Also like Connecticut-born Matt Bevin, New Yorker Donald Trump came into office and immediately started interfering with the environmental agencies that protect Americans against cancer-causing toxins.
On January 24, Donald Trump “instituted a media blackout at the Environmental Protection Agency and barred staff from awarding any new contracts or grants, part of a broader communications clampdown within the executive branch,” according to Associated Press.
Despite the obvious need for coal companies and officials like Trump, Bevin, or McConnell to make good on the increase in cancer rates in Eastern Kentucky, many locals do not trust the coal companies to keep the area safe.
For example, in November 2014, Fortune interviewed Eric Mathis about his experiences with Don Blankenship and Massey Energy in West Virginia, and stated the following about the toxicity of valley fills in West Virginia and Eastern Kentucky.
“They started dumping slurry into underground mines, pulling out the particulates and putting them in there. It was just a toxic soup that they dumped into the drinking water in Mingo County. They’d warned Blankenship it was happening and he didn’t give a ****. At the same time he built a pipeline to his house, knowing all his neighbors were drinking poison, to ensure that he had clean water. That’s who he is.”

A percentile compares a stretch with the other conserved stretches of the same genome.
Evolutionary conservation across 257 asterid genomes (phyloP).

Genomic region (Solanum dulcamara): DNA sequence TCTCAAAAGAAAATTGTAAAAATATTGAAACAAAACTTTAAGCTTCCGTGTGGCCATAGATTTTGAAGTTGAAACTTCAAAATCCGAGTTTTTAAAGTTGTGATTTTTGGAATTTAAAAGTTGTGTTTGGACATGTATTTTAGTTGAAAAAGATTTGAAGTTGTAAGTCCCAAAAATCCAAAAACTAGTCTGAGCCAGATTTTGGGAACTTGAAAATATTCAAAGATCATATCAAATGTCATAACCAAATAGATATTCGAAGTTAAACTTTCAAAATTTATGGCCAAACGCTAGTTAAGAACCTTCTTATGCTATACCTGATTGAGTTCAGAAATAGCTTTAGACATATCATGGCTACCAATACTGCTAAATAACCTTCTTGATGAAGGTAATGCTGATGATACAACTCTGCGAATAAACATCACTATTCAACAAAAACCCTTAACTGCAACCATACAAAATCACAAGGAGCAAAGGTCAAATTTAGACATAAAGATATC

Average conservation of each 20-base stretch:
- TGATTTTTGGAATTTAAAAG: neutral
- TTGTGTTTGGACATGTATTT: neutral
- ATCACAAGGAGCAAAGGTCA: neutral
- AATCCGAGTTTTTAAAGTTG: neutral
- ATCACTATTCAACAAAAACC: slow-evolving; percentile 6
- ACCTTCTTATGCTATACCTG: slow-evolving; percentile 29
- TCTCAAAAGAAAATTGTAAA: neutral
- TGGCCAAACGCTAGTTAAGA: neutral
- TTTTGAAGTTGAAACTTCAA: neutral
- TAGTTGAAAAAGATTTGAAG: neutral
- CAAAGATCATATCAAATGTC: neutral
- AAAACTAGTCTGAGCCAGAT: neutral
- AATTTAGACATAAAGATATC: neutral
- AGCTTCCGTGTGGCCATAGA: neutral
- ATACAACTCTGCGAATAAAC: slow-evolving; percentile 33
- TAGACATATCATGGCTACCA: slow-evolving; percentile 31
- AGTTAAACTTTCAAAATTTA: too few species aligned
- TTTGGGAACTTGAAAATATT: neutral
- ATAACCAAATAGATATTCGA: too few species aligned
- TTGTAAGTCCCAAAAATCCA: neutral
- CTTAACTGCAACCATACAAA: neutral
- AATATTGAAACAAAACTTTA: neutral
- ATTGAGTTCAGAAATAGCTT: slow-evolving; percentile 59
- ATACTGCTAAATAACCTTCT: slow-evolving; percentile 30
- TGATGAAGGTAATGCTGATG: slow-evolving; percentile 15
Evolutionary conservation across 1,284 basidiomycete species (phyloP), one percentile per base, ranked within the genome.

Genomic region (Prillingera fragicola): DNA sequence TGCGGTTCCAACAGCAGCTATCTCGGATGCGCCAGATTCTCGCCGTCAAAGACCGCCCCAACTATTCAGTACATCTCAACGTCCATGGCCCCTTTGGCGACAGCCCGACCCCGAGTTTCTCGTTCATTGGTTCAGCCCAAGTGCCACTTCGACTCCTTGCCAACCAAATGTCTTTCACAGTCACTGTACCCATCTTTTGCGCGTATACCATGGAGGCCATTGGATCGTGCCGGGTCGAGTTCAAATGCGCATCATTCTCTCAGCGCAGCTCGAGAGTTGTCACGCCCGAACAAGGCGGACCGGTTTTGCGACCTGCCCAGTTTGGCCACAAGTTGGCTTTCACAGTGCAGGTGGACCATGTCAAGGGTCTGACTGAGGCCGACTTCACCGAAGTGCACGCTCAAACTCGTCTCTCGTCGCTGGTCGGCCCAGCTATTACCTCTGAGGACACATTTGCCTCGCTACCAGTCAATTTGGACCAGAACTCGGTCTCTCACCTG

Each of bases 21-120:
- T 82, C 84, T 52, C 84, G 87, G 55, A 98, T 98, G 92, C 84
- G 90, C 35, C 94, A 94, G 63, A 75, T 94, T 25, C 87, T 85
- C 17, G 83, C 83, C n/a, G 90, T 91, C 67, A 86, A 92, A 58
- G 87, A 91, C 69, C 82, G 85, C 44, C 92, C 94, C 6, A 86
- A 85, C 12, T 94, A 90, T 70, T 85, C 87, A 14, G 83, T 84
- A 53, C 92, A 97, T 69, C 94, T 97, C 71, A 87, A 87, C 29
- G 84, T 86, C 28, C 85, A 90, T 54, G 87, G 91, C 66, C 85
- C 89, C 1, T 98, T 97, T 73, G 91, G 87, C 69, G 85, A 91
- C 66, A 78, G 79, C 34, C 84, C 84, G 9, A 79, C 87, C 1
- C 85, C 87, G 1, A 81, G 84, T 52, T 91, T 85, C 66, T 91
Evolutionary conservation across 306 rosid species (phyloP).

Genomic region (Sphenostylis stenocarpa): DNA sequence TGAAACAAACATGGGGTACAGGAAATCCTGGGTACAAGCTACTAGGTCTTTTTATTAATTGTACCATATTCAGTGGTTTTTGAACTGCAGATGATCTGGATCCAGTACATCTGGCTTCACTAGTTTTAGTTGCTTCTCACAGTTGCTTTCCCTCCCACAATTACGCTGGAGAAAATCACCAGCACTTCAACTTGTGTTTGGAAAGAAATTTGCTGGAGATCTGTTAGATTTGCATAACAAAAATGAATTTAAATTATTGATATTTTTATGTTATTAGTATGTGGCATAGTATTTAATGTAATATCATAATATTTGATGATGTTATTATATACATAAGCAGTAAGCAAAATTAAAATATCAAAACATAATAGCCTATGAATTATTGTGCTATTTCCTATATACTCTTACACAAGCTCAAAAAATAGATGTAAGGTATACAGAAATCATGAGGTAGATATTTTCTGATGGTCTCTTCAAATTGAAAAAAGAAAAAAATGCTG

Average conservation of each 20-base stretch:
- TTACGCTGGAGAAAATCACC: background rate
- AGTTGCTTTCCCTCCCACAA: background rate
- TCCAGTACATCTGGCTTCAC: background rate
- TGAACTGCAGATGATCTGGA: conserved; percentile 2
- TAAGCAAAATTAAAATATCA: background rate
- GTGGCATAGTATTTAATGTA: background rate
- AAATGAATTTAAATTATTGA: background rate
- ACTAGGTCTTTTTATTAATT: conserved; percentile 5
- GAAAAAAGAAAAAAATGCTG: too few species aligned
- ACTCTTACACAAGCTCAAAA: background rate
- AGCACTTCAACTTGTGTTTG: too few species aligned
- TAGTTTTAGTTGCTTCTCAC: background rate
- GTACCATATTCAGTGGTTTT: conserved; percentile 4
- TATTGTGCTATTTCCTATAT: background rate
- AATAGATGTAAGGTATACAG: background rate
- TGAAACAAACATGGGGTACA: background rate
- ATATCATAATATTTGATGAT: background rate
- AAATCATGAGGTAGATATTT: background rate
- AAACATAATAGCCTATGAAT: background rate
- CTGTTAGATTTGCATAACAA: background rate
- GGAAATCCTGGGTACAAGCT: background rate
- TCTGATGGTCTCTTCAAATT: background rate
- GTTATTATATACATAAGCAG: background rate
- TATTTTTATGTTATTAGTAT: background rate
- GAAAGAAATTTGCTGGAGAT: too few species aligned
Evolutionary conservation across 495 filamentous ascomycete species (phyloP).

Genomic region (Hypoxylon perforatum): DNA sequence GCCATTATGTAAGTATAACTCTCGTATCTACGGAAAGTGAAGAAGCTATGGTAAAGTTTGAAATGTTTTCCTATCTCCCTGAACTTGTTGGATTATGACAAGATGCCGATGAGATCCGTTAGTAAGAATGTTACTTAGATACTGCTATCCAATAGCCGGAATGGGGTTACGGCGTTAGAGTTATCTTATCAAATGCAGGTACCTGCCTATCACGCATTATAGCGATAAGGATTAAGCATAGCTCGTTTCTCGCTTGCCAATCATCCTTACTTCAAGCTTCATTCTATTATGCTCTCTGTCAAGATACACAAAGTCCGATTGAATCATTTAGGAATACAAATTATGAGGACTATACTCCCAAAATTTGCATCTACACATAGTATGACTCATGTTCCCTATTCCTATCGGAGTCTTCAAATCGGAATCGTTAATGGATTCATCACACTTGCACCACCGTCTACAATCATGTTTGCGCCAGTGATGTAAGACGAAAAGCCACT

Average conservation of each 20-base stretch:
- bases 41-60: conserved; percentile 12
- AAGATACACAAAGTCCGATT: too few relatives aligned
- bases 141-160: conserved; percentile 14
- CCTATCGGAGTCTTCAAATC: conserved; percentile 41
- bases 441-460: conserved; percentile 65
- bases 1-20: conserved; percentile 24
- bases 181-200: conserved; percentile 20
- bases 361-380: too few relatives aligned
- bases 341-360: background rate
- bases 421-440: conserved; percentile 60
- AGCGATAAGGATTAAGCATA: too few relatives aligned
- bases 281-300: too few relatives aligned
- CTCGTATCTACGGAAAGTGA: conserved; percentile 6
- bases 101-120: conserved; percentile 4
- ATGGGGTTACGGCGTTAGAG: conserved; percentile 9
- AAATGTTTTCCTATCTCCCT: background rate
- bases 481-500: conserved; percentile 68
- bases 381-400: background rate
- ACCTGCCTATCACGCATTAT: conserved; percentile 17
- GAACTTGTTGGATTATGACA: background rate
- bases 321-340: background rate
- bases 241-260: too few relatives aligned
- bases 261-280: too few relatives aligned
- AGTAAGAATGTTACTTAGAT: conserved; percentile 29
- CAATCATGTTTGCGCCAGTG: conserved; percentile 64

Despite the environmental and health damage done by the coal industry that may or may not be increasing cancer rates to the highest in America, Senator Mitch McConnell railed against Obama for eight years because Obama had a “War on Coal.”
Nevertheless, according to a 2016 report from the Lexington Herald Leader, “Most of the inexpensive-to-reach coal in Eastern Kentucky has already been mined.”
In 2015, NY Times stated that Mitch McConnell’s War on Coal accusation is largely a fantasy that he alone has devised. They quoted McConnell at the time stating the following about Obama’s clean energy plans and it’s objections to coal.
“The E.P.A. is bypassing Congress and the American people by unilaterally proposing these crippling regulations that would wreak havoc on our economy and are clearly unprecedented. I have used and will continue to use all of the tools available to protect families and jobs, whether that be in Congress, or outside of the legislative process.”
An Obama White House spokesperson, Frank Benenati, stated the following about McConnell’s allegations that Obama had a war on coal.
“Climate change is one of the most pressing challenges that we face, and instead of offering solutions, Senator McConnell’s alternative is an inappropriate and unfounded attempt to dictate state decisions.”
When Mitch McConnell’s wife, Elaine Chao, was the Secretary of Labor under George W. Bush, one of her biggest moves was to help deregulate the coal industry.
[Featured Image by the American Cancer Society/Getty Images]